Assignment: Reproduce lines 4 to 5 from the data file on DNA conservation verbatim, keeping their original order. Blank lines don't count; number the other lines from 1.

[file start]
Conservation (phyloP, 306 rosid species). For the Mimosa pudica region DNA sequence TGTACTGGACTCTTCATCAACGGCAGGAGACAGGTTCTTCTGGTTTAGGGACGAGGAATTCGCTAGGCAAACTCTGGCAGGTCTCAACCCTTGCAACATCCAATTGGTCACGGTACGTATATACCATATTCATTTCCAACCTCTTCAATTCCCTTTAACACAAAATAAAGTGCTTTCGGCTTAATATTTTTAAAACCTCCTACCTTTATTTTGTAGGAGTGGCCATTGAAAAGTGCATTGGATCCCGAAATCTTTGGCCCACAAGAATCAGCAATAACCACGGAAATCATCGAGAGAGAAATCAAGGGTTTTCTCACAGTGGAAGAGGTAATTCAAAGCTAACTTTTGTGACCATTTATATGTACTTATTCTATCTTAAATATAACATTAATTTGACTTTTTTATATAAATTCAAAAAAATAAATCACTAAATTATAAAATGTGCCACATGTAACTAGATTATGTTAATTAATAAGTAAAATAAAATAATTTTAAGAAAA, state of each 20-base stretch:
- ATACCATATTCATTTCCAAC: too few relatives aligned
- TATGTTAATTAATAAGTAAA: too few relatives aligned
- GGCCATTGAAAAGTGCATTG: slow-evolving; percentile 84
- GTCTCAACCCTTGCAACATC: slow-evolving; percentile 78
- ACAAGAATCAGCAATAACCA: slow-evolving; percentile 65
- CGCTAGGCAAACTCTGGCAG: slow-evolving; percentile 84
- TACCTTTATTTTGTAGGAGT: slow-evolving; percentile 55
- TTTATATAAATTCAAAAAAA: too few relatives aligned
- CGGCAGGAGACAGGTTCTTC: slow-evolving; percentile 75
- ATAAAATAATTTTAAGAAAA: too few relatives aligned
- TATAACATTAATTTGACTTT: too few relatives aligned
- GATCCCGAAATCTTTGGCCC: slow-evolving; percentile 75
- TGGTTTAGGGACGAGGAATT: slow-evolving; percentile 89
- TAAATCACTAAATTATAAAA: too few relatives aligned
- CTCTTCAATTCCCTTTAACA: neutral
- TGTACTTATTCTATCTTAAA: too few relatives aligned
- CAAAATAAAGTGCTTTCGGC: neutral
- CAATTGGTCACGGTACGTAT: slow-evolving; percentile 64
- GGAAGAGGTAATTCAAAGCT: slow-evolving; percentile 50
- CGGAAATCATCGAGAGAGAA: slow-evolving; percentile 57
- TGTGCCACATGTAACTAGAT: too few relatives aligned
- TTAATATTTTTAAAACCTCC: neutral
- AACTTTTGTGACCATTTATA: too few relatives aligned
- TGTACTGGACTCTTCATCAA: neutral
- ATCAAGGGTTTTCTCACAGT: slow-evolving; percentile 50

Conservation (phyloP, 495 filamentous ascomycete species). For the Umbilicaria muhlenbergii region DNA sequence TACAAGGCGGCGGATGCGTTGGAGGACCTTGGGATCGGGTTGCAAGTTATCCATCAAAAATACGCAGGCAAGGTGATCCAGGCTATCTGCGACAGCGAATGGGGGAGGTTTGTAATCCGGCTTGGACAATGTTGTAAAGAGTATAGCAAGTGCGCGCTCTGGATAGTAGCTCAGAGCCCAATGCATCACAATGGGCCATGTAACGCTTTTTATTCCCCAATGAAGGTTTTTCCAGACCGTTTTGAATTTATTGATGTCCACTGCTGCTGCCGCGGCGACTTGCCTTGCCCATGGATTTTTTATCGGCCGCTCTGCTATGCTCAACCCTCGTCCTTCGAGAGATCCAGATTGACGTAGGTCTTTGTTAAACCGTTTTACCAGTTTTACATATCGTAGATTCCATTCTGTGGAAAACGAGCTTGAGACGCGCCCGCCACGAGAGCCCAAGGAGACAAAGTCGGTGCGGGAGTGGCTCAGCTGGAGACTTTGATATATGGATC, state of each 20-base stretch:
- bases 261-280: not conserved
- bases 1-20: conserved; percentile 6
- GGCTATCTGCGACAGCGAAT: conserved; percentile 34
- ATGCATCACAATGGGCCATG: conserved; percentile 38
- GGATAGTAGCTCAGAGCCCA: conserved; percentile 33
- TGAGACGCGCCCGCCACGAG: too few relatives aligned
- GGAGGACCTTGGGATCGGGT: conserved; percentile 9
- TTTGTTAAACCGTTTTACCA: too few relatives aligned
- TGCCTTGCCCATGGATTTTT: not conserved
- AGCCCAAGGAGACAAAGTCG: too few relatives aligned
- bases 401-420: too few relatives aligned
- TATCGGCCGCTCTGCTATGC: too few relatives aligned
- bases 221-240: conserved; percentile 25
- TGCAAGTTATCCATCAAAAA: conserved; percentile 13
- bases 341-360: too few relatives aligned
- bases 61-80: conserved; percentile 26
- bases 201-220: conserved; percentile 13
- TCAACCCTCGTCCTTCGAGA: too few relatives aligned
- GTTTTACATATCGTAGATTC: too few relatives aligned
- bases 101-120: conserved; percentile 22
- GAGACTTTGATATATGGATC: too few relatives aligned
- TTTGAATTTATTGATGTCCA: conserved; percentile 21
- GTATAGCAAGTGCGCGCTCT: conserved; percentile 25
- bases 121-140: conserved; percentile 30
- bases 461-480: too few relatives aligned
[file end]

- GGCCATTGAAAAGTGCATTG: slow-evolving; percentile 84
- GTCTCAACCCTTGCAACATC: slow-evolving; percentile 78